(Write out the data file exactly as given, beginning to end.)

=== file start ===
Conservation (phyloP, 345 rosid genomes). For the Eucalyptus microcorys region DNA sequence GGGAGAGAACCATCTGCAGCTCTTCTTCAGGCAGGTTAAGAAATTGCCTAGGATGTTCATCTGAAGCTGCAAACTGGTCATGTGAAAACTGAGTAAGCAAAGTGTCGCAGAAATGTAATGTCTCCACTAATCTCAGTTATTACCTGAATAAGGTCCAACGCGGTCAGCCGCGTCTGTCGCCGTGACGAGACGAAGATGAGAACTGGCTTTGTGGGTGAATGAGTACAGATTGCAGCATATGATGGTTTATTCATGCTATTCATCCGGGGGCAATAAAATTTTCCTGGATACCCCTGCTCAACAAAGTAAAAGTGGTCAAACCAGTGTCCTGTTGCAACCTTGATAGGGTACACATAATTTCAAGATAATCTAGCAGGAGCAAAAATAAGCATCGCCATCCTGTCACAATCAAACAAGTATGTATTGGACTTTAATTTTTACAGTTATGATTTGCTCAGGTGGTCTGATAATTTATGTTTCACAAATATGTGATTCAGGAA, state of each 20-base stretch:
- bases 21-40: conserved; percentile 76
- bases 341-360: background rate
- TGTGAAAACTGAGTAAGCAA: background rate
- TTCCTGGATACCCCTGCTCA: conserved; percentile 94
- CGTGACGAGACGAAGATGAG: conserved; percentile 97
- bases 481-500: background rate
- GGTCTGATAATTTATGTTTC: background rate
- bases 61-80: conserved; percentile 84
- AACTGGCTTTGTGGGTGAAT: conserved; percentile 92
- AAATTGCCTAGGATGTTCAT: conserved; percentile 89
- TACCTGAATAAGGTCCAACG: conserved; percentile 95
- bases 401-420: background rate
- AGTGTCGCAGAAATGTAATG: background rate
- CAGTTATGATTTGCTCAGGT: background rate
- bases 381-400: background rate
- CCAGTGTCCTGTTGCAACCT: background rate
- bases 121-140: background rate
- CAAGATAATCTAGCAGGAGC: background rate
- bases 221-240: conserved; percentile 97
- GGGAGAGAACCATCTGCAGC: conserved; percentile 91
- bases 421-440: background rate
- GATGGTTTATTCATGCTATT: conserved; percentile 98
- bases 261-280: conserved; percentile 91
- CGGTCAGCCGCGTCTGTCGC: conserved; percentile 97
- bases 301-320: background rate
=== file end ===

Conservation (phyloP, 345 rosid genomes). For the Eucalyptus microcorys region DNA sequence GGGAGAGAACCATCTGCAGCTCTTCTTCAGGCAGGTTAAGAAATTGCCTAGGATGTTCATCTGAAGCTGCAAACTGGTCATGTGAAAACTGAGTAAGCAAAGTGTCGCAGAAATGTAATGTCTCCACTAATCTCAGTTATTACCTGAATAAGGTCCAACGCGGTCAGCCGCGTCTGTCGCCGTGACGAGACGAAGATGAGAACTGGCTTTGTGGGTGAATGAGTACAGATTGCAGCATATGATGGTTTATTCATGCTATTCATCCGGGGGCAATAAAATTTTCCTGGATACCCCTGCTCAACAAAGTAAAAGTGGTCAAACCAGTGTCCTGTTGCAACCTTGATAGGGTACACATAATTTCAAGATAATCTAGCAGGAGCAAAAATAAGCATCGCCATCCTGTCACAATCAAACAAGTATGTATTGGACTTTAATTTTTACAGTTATGATTTGCTCAGGTGGTCTGATAATTTATGTTTCACAAATATGTGATTCAGGAA, state of each 20-base stretch:
- bases 21-40: conserved; percentile 76
- bases 341-360: background rate
- TGTGAAAACTGAGTAAGCAA: background rate
- TTCCTGGATACCCCTGCTCA: conserved; percentile 94
- CGTGACGAGACGAAGATGAG: conserved; percentile 97
- bases 481-500: background rate
- GGTCTGATAATTTATGTTTC: background rate
- bases 61-80: conserved; percentile 84
- AACTGGCTTTGTGGGTGAAT: conserved; percentile 92
- AAATTGCCTAGGATGTTCAT: conserved; percentile 89
- TACCTGAATAAGGTCCAACG: conserved; percentile 95
- bases 401-420: background rate
- AGTGTCGCAGAAATGTAATG: background rate
- CAGTTATGATTTGCTCAGGT: background rate
- bases 381-400: background rate
- CCAGTGTCCTGTTGCAACCT: background rate
- bases 121-140: background rate
- CAAGATAATCTAGCAGGAGC: background rate
- bases 221-240: conserved; percentile 97
- GGGAGAGAACCATCTGCAGC: conserved; percentile 91
- bases 421-440: background rate
- GATGGTTTATTCATGCTATT: conserved; percentile 98
- bases 261-280: conserved; percentile 91
- CGGTCAGCCGCGTCTGTCGC: conserved; percentile 97
- bases 301-320: background rate